Infertility is on the rise. Vitamin D deficiency is widespread. Is there a connection?
Yes – there clearly is, in our clinical experience.
Why is this, and what you can do about it?
Let’s first take a step back and look at rickets which is a bone disease caused by vitamin D deficiency. It’s rare now, but rickets was at epidemic proportions in recent centuries. Without vitamin D, calcium cannot be properly absorbed (which is necessary for healthy bones).
It’s like infertility is now the Rickets of the 21st century.
There’s a hormonal connection between vitamin D and fertility. To call it a ‘vitamin’ is a misnomer. It’s actually a hormone rather than a vitamin. It plays a critical role in your whole hormonal system. It’s necessary for the creation of the various sex hormones.
Let’s look at a few of the reasons vitamin D is essential for sperm health. It’s directly responsible for the creation of the nucleus of the sperm cell. It is also responsible for the quality and health of the semen and sperm count. The same calcium needed for bone health is also mission critical for healthy sperm. Calcium fuels the whipping motion of the sperm’s tail as it is approaching the egg, and needs to pick up the pace.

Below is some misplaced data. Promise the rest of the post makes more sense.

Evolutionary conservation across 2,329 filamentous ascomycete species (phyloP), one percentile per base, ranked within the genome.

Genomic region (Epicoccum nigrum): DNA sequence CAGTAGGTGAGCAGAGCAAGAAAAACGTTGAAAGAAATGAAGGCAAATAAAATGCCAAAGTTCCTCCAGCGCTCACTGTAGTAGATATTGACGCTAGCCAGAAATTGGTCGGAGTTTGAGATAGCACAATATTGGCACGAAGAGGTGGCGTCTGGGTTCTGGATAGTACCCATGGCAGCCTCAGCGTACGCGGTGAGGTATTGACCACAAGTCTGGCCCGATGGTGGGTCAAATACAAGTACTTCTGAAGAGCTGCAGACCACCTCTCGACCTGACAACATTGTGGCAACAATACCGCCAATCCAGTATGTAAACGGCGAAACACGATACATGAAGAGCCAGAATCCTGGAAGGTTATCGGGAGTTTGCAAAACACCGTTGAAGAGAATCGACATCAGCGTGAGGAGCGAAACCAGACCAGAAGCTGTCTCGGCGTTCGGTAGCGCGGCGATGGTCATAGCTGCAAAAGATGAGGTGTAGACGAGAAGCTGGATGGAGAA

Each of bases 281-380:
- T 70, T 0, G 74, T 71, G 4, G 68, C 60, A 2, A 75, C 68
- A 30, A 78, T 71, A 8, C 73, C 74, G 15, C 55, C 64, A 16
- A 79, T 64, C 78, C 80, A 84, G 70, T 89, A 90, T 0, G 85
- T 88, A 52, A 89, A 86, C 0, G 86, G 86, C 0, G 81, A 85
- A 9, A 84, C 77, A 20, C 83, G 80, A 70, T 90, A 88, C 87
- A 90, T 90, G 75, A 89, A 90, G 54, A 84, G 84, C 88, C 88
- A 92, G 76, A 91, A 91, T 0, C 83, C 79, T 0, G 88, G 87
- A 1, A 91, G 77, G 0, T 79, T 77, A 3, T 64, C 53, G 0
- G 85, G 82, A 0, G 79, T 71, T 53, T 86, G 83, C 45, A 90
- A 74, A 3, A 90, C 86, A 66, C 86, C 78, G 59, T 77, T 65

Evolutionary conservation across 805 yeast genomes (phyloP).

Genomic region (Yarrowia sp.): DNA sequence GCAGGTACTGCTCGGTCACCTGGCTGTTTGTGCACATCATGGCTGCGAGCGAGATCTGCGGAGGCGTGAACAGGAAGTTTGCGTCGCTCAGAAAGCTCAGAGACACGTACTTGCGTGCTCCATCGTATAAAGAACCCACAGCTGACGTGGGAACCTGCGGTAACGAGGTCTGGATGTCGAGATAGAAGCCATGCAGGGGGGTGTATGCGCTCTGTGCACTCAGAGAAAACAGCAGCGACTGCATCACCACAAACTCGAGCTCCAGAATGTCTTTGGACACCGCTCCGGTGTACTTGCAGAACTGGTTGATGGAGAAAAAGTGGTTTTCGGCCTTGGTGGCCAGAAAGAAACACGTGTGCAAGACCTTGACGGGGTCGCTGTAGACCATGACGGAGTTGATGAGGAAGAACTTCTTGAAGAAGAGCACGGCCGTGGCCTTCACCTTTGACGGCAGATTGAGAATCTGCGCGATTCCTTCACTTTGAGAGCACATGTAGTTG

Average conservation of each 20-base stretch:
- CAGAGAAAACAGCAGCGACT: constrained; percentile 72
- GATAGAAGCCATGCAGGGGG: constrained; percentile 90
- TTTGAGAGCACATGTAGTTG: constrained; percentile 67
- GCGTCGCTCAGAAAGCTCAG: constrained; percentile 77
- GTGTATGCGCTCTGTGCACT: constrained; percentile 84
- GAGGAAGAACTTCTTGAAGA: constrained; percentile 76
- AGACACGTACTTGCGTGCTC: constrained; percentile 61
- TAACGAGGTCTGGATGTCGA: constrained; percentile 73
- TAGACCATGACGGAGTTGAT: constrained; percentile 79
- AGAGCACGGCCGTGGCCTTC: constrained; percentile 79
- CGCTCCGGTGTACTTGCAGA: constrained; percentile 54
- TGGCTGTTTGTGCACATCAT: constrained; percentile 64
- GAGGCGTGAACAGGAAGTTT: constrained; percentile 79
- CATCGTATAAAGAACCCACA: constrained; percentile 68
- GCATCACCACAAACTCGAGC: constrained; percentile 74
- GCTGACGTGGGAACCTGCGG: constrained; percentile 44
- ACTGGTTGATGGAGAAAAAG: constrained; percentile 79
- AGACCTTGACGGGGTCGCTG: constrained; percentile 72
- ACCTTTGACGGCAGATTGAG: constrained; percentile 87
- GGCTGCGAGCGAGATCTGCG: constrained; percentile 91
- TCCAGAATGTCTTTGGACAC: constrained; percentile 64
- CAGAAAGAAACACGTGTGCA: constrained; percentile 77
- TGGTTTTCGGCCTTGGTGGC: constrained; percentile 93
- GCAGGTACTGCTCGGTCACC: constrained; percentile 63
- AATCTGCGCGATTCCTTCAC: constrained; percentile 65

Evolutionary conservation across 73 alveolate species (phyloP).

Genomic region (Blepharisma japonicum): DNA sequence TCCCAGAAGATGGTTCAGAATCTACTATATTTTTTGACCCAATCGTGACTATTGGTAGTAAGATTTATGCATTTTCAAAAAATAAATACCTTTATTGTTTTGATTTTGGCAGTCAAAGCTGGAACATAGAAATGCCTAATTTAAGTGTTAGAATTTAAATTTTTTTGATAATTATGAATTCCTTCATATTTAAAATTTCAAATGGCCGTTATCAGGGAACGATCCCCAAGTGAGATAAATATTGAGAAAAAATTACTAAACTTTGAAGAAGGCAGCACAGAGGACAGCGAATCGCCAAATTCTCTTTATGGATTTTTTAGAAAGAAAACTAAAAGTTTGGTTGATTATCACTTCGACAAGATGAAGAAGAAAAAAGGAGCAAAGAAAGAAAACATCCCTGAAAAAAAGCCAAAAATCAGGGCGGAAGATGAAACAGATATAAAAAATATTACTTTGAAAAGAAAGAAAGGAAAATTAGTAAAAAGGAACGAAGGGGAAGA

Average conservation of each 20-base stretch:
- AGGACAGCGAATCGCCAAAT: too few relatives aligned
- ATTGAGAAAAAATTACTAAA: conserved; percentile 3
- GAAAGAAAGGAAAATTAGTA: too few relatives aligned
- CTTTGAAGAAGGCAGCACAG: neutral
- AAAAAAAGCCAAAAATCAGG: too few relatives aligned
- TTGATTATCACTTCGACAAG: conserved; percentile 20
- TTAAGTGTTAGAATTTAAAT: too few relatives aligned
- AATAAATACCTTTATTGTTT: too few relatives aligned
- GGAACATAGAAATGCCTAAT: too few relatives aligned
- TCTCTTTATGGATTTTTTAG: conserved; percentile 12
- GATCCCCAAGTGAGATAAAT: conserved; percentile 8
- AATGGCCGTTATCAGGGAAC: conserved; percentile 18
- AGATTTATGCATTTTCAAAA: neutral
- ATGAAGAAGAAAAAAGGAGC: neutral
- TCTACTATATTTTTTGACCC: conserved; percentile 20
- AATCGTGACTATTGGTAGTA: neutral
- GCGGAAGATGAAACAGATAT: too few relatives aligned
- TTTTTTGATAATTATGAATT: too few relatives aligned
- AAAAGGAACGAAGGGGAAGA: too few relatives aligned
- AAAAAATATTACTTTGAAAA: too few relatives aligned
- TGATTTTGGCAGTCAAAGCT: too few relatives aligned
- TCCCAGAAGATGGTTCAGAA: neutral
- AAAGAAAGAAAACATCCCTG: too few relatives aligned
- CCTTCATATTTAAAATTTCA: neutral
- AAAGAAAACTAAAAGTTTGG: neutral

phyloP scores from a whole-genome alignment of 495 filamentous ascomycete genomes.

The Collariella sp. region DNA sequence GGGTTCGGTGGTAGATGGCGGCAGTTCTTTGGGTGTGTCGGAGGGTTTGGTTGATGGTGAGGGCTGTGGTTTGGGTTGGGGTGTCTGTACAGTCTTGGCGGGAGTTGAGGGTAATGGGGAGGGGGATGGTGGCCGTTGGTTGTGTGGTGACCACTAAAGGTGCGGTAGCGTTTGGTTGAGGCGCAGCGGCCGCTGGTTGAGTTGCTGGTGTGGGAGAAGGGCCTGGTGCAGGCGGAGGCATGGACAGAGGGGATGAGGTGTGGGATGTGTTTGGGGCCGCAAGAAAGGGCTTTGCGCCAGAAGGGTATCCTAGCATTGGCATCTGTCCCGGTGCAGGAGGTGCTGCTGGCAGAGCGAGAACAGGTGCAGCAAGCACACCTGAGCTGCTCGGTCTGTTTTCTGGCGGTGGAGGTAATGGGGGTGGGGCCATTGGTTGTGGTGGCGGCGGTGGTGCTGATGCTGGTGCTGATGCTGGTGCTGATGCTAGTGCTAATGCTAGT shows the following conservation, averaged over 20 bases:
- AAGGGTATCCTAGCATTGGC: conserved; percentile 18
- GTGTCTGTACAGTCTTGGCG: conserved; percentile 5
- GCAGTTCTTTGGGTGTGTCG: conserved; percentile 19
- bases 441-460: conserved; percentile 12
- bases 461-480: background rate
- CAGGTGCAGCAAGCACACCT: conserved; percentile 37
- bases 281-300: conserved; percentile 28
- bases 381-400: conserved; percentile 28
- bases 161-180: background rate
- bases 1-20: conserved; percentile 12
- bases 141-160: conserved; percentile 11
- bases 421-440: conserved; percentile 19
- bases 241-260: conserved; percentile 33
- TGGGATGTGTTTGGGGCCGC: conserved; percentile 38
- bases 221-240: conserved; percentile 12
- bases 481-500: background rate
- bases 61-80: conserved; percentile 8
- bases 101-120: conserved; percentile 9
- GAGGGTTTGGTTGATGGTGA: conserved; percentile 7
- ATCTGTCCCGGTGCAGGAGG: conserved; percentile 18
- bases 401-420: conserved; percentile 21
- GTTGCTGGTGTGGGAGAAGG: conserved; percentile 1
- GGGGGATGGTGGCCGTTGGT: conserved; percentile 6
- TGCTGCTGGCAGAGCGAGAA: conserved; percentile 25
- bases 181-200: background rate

The very best source of vitamin D is through regular, healthy sun exposure. The skin, when exposed to sunlight, converts cholesterol into a form of vitamin D called cholecalciferol. This is another reason that healthy fats need to be part of your diet. Exposure to sunlight is as critical for your health as air, water, and basic nutrition.
There may be reason to supplement, as well. At the health food store, you’ll find this in supplement form called D3. Cod liver oil is a great nutritional source, and is usually recommended during the long dark season of winter. Free-range eggs, and raw, organic dairy are also great sources. The further north you live, the more important supplementation becomes.
NOTE : vitamin D is fat soluble, which means that it IS possible to overdose. A regular blood test to measure your Vit D levels is a good idea to make sure that you’re staying in the optimal range.
This topic is further expanded in Step 7 of The 8 Steps to Natural Fertility Your Doctor Doesn’t Know About.
You can download your free copy here.